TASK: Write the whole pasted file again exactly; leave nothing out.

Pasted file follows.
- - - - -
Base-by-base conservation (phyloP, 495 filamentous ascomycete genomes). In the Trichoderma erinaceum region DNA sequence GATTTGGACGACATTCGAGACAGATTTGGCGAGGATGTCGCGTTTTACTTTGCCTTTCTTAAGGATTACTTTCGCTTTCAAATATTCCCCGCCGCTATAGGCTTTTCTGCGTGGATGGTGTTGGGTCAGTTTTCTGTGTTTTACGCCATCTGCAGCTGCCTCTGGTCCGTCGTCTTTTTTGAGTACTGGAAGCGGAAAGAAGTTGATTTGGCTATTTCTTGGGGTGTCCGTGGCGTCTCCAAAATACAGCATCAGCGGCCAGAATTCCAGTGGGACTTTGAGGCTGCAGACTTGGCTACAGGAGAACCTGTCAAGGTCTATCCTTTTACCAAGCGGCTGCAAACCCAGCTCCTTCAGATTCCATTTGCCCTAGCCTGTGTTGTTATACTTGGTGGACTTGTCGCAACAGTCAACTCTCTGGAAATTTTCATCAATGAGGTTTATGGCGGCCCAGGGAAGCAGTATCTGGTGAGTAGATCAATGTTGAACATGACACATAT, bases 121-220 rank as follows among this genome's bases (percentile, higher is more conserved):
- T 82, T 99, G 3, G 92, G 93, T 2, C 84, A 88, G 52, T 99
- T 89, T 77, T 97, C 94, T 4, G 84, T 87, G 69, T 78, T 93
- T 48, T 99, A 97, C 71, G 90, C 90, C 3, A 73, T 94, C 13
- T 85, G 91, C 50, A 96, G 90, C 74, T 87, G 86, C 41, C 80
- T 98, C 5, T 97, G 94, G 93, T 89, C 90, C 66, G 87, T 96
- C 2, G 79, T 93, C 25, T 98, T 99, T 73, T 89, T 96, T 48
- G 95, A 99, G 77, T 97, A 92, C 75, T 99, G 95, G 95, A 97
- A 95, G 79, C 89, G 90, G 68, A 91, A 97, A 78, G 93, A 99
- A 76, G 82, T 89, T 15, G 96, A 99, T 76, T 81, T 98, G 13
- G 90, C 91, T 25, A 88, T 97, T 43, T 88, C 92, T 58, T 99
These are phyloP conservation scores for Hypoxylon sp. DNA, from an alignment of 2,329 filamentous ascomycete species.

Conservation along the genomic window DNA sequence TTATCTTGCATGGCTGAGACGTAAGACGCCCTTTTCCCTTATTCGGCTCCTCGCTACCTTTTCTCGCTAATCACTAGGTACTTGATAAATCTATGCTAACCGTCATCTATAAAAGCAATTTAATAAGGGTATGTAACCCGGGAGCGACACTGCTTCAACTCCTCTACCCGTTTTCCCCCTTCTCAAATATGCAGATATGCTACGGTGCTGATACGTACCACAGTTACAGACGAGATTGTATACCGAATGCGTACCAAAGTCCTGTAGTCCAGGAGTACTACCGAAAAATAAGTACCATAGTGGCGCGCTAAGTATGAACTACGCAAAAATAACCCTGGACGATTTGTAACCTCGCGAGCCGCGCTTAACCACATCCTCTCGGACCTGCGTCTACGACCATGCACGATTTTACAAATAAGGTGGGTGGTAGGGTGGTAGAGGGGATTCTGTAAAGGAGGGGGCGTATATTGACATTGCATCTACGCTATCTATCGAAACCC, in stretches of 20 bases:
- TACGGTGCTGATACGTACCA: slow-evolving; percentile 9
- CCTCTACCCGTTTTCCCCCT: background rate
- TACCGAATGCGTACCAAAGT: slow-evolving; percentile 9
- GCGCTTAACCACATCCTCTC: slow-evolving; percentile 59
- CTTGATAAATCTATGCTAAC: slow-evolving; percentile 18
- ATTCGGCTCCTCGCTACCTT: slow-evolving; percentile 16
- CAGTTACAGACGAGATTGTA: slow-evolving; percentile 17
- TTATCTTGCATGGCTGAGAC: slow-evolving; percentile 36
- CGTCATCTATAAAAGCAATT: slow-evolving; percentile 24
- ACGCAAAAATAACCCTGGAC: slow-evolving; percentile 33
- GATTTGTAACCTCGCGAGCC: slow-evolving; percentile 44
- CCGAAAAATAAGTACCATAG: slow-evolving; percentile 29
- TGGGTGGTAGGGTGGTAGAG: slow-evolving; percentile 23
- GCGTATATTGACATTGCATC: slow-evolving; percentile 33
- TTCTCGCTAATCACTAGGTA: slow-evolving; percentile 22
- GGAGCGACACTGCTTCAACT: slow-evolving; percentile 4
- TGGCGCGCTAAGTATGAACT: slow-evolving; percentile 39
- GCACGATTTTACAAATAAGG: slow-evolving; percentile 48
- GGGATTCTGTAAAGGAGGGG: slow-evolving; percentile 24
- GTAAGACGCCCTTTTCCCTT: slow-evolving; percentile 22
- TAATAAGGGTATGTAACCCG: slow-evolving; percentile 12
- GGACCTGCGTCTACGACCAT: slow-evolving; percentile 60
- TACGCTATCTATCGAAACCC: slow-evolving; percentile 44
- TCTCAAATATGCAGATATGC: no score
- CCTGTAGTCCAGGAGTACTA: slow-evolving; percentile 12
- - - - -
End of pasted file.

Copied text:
Base-by-base conservation (phyloP, 495 filamentous ascomycete genomes). In the Trichoderma erinaceum region DNA sequence GATTTGGACGACATTCGAGACAGATTTGGCGAGGATGTCGCGTTTTACTTTGCCTTTCTTAAGGATTACTTTCGCTTTCAAATATTCCCCGCCGCTATAGGCTTTTCTGCGTGGATGGTGTTGGGTCAGTTTTCTGTGTTTTACGCCATCTGCAGCTGCCTCTGGTCCGTCGTCTTTTTTGAGTACTGGAAGCGGAAAGAAGTTGATTTGGCTATTTCTTGGGGTGTCCGTGGCGTCTCCAAAATACAGCATCAGCGGCCAGAATTCCAGTGGGACTTTGAGGCTGCAGACTTGGCTACAGGAGAACCTGTCAAGGTCTATCCTTTTACCAAGCGGCTGCAAACCCAGCTCCTTCAGATTCCATTTGCCCTAGCCTGTGTTGTTATACTTGGTGGACTTGTCGCAACAGTCAACTCTCTGGAAATTTTCATCAATGAGGTTTATGGCGGCCCAGGGAAGCAGTATCTGGTGAGTAGATCAATGTTGAACATGACACATAT, bases 121-220 rank as follows among this genome's bases (percentile, higher is more conserved):
- T 82, T 99, G 3, G 92, G 93, T 2, C 84, A 88, G 52, T 99
- T 89, T 77, T 97, C 94, T 4, G 84, T 87, G 69, T 78, T 93
- T 48, T 99, A 97, C 71, G 90, C 90, C 3, A 73, T 94, C 13
- T 85, G 91, C 50, A 96, G 90, C 74, T 87, G 86, C 41, C 80
- T 98, C 5, T 97, G 94, G 93, T 89, C 90, C 66, G 87, T 96
- C 2, G 79, T 93, C 25, T 98, T 99, T 73, T 89, T 96, T 48
- G 95, A 99, G 77, T 97, A 92, C 75, T 99, G 95, G 95, A 97
- A 95, G 79, C 89, G 90, G 68, A 91, A 97, A 78, G 93, A 99
- A 76, G 82, T 89, T 15, G 96, A 99, T 76, T 81, T 98, G 13
- G 90, C 91, T 25, A 88, T 97, T 43, T 88, C 92, T 58, T 99
These are phyloP conservation scores for Hypoxylon sp. DNA, from an alignment of 2,329 filamentous ascomycete species.

Conservation along the genomic window DNA sequence TTATCTTGCATGGCTGAGACGTAAGACGCCCTTTTCCCTTATTCGGCTCCTCGCTACCTTTTCTCGCTAATCACTAGGTACTTGATAAATCTATGCTAACCGTCATCTATAAAAGCAATTTAATAAGGGTATGTAACCCGGGAGCGACACTGCTTCAACTCCTCTACCCGTTTTCCCCCTTCTCAAATATGCAGATATGCTACGGTGCTGATACGTACCACAGTTACAGACGAGATTGTATACCGAATGCGTACCAAAGTCCTGTAGTCCAGGAGTACTACCGAAAAATAAGTACCATAGTGGCGCGCTAAGTATGAACTACGCAAAAATAACCCTGGACGATTTGTAACCTCGCGAGCCGCGCTTAACCACATCCTCTCGGACCTGCGTCTACGACCATGCACGATTTTACAAATAAGGTGGGTGGTAGGGTGGTAGAGGGGATTCTGTAAAGGAGGGGGCGTATATTGACATTGCATCTACGCTATCTATCGAAACCC, in stretches of 20 bases:
- TACGGTGCTGATACGTACCA: slow-evolving; percentile 9
- CCTCTACCCGTTTTCCCCCT: background rate
- TACCGAATGCGTACCAAAGT: slow-evolving; percentile 9
- GCGCTTAACCACATCCTCTC: slow-evolving; percentile 59
- CTTGATAAATCTATGCTAAC: slow-evolving; percentile 18
- ATTCGGCTCCTCGCTACCTT: slow-evolving; percentile 16
- CAGTTACAGACGAGATTGTA: slow-evolving; percentile 17
- TTATCTTGCATGGCTGAGAC: slow-evolving; percentile 36
- CGTCATCTATAAAAGCAATT: slow-evolving; percentile 24
- ACGCAAAAATAACCCTGGAC: slow-evolving; percentile 33
- GATTTGTAACCTCGCGAGCC: slow-evolving; percentile 44
- CCGAAAAATAAGTACCATAG: slow-evolving; percentile 29
- TGGGTGGTAGGGTGGTAGAG: slow-evolving; percentile 23
- GCGTATATTGACATTGCATC: slow-evolving; percentile 33
- TTCTCGCTAATCACTAGGTA: slow-evolving; percentile 22
- GGAGCGACACTGCTTCAACT: slow-evolving; percentile 4
- TGGCGCGCTAAGTATGAACT: slow-evolving; percentile 39
- GCACGATTTTACAAATAAGG: slow-evolving; percentile 48
- GGGATTCTGTAAAGGAGGGG: slow-evolving; percentile 24
- GTAAGACGCCCTTTTCCCTT: slow-evolving; percentile 22
- TAATAAGGGTATGTAACCCG: slow-evolving; percentile 12
- GGACCTGCGTCTACGACCAT: slow-evolving; percentile 60
- TACGCTATCTATCGAAACCC: slow-evolving; percentile 44
- TCTCAAATATGCAGATATGC: no score
- CCTGTAGTCCAGGAGTACTA: slow-evolving; percentile 12